2. Outline clear bathroom usage guidelines
An inclusive workplace is one that provides for the needs of all employees. Both a transgender employee and the co-workers of the transgender employee may be sensitive to the use of single sex bathrooms. Another wrinkle is that sometimes transgender people are transitioning towards their final gender identity and may wish to use bathrooms that correspond to their biological sex at first but change over to restrooms that correspond to their emerging gender identity later. If the company office space is able to accommodate gender neutral bathrooms, HR should work with management to designate gender neutral bathrooms which are available to all employees, not just transgender staff.
If gender neutral bathrooms are not an option, it is worth noting that there is legal precedent for transgender use of restroom facilities that corresponds to gender identity. In Cruzan v. Special School District, #1, a female teacher was denied her claim of sexual harassment when she contested the use of the female restrooms by a male teacher transitioning to a female identity.
3. Address transgender employees by their preferred name
Sometimes transgender people will change their name as they transition to their preferred gender identity. For example, a woman may change her name to a more common male name. While it may be awkward for co-workers that do not understand the change, HR can play an important role in establishing an environment wherein transgender employees are addressed the way they prefer. In conversation, co-workers should use pronouns that correspond to someone’s gender identity, and items such as office nameplates should indicate the preferred name as well.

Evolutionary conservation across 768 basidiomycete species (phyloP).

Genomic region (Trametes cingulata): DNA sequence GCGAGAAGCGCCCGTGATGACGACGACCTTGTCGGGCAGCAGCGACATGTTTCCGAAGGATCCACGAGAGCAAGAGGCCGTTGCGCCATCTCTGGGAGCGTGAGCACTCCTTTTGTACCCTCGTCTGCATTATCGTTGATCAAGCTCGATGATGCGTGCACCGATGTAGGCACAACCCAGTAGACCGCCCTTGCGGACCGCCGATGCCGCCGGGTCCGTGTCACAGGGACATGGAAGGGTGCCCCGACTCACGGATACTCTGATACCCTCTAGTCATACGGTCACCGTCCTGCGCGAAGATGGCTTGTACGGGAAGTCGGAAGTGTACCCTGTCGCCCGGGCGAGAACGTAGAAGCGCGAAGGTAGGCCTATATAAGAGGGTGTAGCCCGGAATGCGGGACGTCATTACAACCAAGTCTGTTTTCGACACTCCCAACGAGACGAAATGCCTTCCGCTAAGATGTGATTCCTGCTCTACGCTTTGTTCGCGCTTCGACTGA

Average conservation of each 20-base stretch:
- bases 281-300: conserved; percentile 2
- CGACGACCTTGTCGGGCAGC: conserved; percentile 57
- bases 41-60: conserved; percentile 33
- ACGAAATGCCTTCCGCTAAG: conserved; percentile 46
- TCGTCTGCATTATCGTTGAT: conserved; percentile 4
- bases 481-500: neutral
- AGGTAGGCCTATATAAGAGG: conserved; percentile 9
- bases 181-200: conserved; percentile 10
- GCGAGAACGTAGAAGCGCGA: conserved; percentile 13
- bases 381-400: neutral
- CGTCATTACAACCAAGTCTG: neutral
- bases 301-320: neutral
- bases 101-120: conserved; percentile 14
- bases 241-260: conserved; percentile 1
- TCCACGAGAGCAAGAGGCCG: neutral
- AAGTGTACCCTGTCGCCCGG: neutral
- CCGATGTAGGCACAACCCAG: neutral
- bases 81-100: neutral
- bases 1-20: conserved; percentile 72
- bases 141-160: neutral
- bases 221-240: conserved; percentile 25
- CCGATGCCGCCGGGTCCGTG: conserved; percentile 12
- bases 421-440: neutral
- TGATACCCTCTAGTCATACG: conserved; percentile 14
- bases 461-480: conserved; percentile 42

4. Implement a gender neutral employee dress code
In some cases, companies have dress code requirements that differ for men and women. For example, at a restaurant, male waiters may be required to wear black pants and a white shirt while female employees are asked to wear a black skirt and white blouse. For a transitioning transgender employee, the switch between black pants and black skirt necessitates picking a juncture in the transition which can be awkward and make the person feel self-conscious. To this end, HR can help by defining a more gender neutral dress code, for example, “Employees should wear white tops and black bottoms,” not specifying gender specific articles of clothing.
5. Address workplace misconduct promptly
Most importantly, HR should address any misconduct in the workplace which targets transgender employees. As with other forms of discrimination, rigorous employee-related event protocols must be followed including a workplace investigation should accusations of gender bias surface. The investigation should be properly documented and the case file completed with supporting material. For a step-by-step guide to a defensible workplace investigation case file, see my recent infographic.
Working to create an inclusive workplace is a great example of how HR can partner with management and help to build a better business. The company will attract better people, enjoy an innovative and creative workplace environment, and the added bonus is that it’s even good for the business’ bottom line.
Deb Muller is the CEO of HR Acuity, a technology solution that combines documentation, process, and human expertise so organizations can meet the challenge of managing employee relations in the modern world. Be proactive. Manage risk. Create a safer workplace.